Finding Reason: Remembering a Crucial Conversation Which Changed a Whole Family Dynamic

By Jeff Adams
Posted 6/15/22

He was a giant of a man. His character was considered remarkable by everyone who knew him. To say he was a legend is an understatement.

I considered him one of my mentors, as did many others. He …

This item is available in full to subscribers.

Please log in to continue

Log in

Finding Reason: Remembering a Crucial Conversation Which Changed a Whole Family Dynamic


He was a giant of a man. His character was considered remarkable by everyone who knew him. To say he was a legend is an understatement.

I considered him one of my mentors, as did many others. He was a church-going Christian, and the patriarch in our family. We all looked up to him and marveled at his excellence in nearly everything he did. Yet, there was a problem inside him of which not everyone was aware.

He was a man of few words. When he did speak, it was usually very calculated. As a young boy, I valued his words and saw them as wisdom.

Then came the day when his hidden problem came to the surface. Clearly, when it revealed its ugly head, I knew he had simply trusted someone to teach him who was a false teacher. I don’t know who that was. It could have been a mentor of his who was similarly misled. It could have been a family member or even a preacher. Somebody in his life twisted Scripture, and contaminated this otherwise outstanding man of integrity.

I had already been through my first undergraduate seminary and started my own family. Still, I was very young. It was a casual visit at my grandparents’ home in Northern Louisiana. Several other family members were present, as I delighted in my time with the man of whom I spoke about earlier, my grandfather. Yes, my grandfather was one of my mentors, and in this visit he would reveal his dark false doctrine.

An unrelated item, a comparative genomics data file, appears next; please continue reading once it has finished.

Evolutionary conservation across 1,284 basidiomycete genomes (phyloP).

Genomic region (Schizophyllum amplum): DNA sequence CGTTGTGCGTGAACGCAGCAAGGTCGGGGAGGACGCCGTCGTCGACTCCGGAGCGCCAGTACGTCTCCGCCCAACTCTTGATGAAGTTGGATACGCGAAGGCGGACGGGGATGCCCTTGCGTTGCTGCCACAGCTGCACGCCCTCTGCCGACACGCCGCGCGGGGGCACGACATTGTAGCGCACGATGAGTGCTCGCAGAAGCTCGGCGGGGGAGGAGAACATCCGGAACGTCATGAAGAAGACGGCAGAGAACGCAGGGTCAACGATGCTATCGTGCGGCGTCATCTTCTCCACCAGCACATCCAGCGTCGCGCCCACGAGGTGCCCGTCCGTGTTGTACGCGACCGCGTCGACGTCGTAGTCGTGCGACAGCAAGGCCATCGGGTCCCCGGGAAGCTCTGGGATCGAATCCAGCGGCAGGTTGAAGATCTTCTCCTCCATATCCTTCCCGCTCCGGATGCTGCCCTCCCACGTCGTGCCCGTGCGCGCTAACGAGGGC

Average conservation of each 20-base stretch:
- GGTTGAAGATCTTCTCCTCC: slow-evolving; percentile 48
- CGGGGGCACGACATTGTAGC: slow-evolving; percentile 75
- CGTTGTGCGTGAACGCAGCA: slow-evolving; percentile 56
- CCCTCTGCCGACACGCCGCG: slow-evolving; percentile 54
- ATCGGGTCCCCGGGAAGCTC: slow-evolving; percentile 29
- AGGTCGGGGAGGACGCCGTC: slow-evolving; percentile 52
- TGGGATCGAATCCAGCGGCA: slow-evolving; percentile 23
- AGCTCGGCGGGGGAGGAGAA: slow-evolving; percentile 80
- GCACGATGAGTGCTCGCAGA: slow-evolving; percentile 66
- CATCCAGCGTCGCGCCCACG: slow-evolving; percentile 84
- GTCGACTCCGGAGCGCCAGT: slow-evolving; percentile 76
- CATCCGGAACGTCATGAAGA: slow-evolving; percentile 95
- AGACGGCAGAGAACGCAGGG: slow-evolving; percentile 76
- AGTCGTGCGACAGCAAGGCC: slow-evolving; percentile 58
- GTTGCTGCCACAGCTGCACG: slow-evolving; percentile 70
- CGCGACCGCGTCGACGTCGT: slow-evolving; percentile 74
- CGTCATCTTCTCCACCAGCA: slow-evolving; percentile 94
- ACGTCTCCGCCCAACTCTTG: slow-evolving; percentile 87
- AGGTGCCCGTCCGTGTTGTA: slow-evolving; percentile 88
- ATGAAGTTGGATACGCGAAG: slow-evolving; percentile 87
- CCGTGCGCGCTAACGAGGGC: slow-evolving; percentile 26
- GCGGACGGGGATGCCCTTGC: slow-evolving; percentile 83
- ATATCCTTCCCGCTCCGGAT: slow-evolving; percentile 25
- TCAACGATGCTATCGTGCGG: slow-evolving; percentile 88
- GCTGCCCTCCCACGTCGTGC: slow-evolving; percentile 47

With so much more talent, wisdom, and character than most, this man who stayed mostly silent decided to share an intimate thought I had not heard from him, nor had I seen a hint of it in him. What would come out of his mouth completely caught me off-guard. As he said it, I suspected at least a couple of others in the room shared his sentiments and that disturbed me immensely.

Engrossed in a little distraction of a side conversation, we all paused when my grandfather purposely asked for my affirmation. He said something like, “Isn’t that right, Jeff?”

Not only had I not heard whatever he had just said, I hadn’t even noticed he said anything. Apparently, he was engaged in another side conversation, and thought I had heard him. What would follow would change the whole feeling in the room and would shift the dynamic of our family as a whole. It would also change lives.

I told him I didn’t hear what he said, so he confidently reiterated it. What came out of his mouth was a very racist thing. It would be the first and last racist thing I heard come from him.

“When God cursed Cain,” he said confidently, “God made him Black,” and then went on with very few words to explain how it had been told to him that dark skin was the curse of Cain.